The modern Greenwich Meridian, based at the Royal Observatory, Greenwich, was established by Sir George Airy in 1851. By 1884, over two-thirds of all ships and tonnage used it as the reference meridian on their maps. In October of that year, at the behest of U.S. President Chester A. Arthur, 41 delegates from 25 nations met in Washington, D.C., USA, for the International Meridian Conference. This conference selected the Greenwich Meridian as the official Prime Meridian due to its popularity. However, France abstained from the vote and French maps continued to use the Paris Meridian for several decades.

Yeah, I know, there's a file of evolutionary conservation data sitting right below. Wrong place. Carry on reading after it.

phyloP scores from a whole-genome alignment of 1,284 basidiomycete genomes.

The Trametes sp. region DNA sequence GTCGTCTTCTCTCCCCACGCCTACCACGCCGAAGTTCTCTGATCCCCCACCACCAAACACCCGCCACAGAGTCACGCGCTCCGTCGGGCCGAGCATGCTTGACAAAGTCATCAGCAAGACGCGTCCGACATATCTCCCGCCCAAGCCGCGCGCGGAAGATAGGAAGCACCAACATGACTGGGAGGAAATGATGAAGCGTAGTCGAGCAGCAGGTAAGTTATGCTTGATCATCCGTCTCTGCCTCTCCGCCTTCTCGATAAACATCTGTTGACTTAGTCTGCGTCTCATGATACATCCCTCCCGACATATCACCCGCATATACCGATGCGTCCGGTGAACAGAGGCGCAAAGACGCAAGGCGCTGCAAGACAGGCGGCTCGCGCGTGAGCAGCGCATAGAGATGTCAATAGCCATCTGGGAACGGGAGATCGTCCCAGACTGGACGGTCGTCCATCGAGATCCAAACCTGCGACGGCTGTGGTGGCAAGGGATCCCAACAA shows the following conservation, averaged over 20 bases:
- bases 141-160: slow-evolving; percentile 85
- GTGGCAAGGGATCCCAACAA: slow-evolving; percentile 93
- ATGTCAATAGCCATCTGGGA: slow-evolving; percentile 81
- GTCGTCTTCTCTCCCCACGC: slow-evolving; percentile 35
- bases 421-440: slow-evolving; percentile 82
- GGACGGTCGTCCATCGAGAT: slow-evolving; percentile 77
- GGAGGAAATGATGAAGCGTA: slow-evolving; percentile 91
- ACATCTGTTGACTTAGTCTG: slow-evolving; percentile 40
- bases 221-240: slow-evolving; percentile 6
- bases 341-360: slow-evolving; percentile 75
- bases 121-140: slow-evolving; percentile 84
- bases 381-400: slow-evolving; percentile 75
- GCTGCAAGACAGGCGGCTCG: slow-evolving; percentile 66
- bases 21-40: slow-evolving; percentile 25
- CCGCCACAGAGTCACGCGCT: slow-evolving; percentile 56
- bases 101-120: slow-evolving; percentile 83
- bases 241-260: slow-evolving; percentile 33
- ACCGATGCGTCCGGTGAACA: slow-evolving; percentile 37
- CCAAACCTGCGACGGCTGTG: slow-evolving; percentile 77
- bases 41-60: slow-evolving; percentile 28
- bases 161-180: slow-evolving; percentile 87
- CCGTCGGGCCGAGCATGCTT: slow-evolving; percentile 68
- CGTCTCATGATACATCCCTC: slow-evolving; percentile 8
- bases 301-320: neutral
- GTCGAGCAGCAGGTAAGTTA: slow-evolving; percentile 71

The Greenwich Meridian passes through the Airy transit circle of the Greenwich observatory. It was long marked by a brass strip in the courtyard, now upgraded to stainless steel, and, since 16 December 1999, has been marked by a powerful green laser shining north across the London night sky.